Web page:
ALAPPUZHA:The great boxer once jested about his trade, “Boxing is the only sport you can get your brain shook, you money took and your name in the undertaker’s book.” It seems the boxing event, scheduled from February 6 to 13, too will go down in the undertaker’s book as the apparent pulling out of players will knock off the grid’s sheen.
This is another instance of a feud between a federation and the IOA. Such is the frequency of tirades it has become a passé of sorts. In the end, the public and players suffer. For the public, not just the boxing aficionados, it was an opportunity lost to see some of the finest pugilists in action. The Games will be less thrilling without the foremost boxers. That might have a bearing on Haryana’s medal count, as they were supposed to keep their stranglehold on the event. Manipur and Services, too, would be affected.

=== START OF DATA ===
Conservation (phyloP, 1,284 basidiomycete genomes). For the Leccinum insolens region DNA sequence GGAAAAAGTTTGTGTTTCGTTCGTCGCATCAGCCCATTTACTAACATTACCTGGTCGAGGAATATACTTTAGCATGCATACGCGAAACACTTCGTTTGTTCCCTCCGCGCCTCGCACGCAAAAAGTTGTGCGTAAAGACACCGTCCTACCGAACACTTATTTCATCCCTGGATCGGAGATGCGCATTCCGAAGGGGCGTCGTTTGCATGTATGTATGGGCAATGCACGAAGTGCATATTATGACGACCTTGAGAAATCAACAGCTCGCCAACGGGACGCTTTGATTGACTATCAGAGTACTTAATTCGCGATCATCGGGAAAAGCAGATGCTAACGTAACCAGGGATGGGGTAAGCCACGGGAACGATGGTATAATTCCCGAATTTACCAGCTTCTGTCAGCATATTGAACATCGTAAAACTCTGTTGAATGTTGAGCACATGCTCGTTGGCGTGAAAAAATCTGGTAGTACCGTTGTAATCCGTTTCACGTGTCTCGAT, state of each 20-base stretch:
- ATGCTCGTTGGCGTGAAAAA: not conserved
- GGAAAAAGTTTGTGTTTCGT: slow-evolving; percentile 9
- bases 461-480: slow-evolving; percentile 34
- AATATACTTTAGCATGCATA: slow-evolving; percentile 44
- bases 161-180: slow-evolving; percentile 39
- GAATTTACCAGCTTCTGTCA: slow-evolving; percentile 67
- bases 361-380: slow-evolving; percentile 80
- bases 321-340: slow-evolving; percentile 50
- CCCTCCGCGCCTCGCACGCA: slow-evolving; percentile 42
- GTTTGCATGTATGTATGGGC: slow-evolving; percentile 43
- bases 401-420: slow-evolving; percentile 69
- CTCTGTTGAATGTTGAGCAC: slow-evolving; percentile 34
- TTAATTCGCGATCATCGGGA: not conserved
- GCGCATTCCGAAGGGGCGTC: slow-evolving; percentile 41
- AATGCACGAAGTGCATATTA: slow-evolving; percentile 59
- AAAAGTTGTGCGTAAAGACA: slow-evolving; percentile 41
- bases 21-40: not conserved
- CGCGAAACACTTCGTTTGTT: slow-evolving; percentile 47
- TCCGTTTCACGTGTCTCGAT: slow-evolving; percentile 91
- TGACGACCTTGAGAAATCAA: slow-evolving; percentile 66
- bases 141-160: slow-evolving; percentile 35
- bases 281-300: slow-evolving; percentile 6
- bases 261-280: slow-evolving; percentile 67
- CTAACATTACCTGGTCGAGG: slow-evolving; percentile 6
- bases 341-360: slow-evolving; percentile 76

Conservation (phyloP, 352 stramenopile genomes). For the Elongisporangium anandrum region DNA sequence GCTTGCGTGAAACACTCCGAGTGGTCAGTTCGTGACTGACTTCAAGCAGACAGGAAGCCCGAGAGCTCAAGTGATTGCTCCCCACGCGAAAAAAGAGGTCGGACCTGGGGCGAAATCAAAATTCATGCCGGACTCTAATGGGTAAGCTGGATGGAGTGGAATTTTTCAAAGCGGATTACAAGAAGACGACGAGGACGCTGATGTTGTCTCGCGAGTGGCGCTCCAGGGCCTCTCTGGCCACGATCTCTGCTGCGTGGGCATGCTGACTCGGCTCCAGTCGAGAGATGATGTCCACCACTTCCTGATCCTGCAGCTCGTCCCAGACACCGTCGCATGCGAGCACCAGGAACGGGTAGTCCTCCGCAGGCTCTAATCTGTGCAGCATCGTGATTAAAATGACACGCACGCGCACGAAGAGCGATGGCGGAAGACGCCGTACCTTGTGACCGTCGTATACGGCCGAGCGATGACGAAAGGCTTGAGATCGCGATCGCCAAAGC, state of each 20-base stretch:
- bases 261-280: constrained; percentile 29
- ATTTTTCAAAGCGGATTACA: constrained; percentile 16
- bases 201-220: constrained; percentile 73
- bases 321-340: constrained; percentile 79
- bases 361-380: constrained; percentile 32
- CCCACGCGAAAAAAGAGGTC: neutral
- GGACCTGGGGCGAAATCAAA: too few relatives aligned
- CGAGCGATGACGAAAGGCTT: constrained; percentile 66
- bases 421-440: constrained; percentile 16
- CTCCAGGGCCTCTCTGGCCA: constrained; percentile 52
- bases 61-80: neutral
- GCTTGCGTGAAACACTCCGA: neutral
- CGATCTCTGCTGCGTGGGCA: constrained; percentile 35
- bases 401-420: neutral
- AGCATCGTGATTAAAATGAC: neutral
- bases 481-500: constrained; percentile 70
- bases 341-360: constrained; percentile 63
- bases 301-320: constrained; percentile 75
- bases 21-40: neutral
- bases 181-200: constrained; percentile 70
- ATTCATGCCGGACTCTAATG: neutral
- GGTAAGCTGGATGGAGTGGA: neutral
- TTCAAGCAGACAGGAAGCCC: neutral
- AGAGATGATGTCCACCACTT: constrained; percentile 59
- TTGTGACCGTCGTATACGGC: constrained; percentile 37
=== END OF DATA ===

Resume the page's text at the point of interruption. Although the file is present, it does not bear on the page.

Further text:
The chasm between Services and Haryana widened with the former winning eight of 18 gold medals in rowing. Haryana will also have to stave off Maharashtra’s challenge, who fished out 10 in swimming.
It was a reasonable day for the hosts who winkled out five gold medals, three by rowers, one each by shooter Elizabeth Susan Koshy and swimmer Sajan Prakash. This was Elizabeth’s second gold, and Kerala has charted itself on the shooting map. In Elizabeth, urbane and levelheaded, Kerala shooting has an ideal pin-up girl, who is only 20. Sajan’s rise is as significant. Not since the heyday of Sebastian Xavier has a Malayalee monopolised the pool like this 20-year-old.
Meanwhile, the coxless pair of Manjeet Singh and Davinder Singh fetched a maiden medal for Telangana. Asrar Patil eked out their second in single scull. Tamil Nadu kept chugging away, as they attached three gold medals in table tennis. Karnataka and Andhra Pradesh have two each. But it’s the fall of Manipur, runners-up last season, that has been most shocking.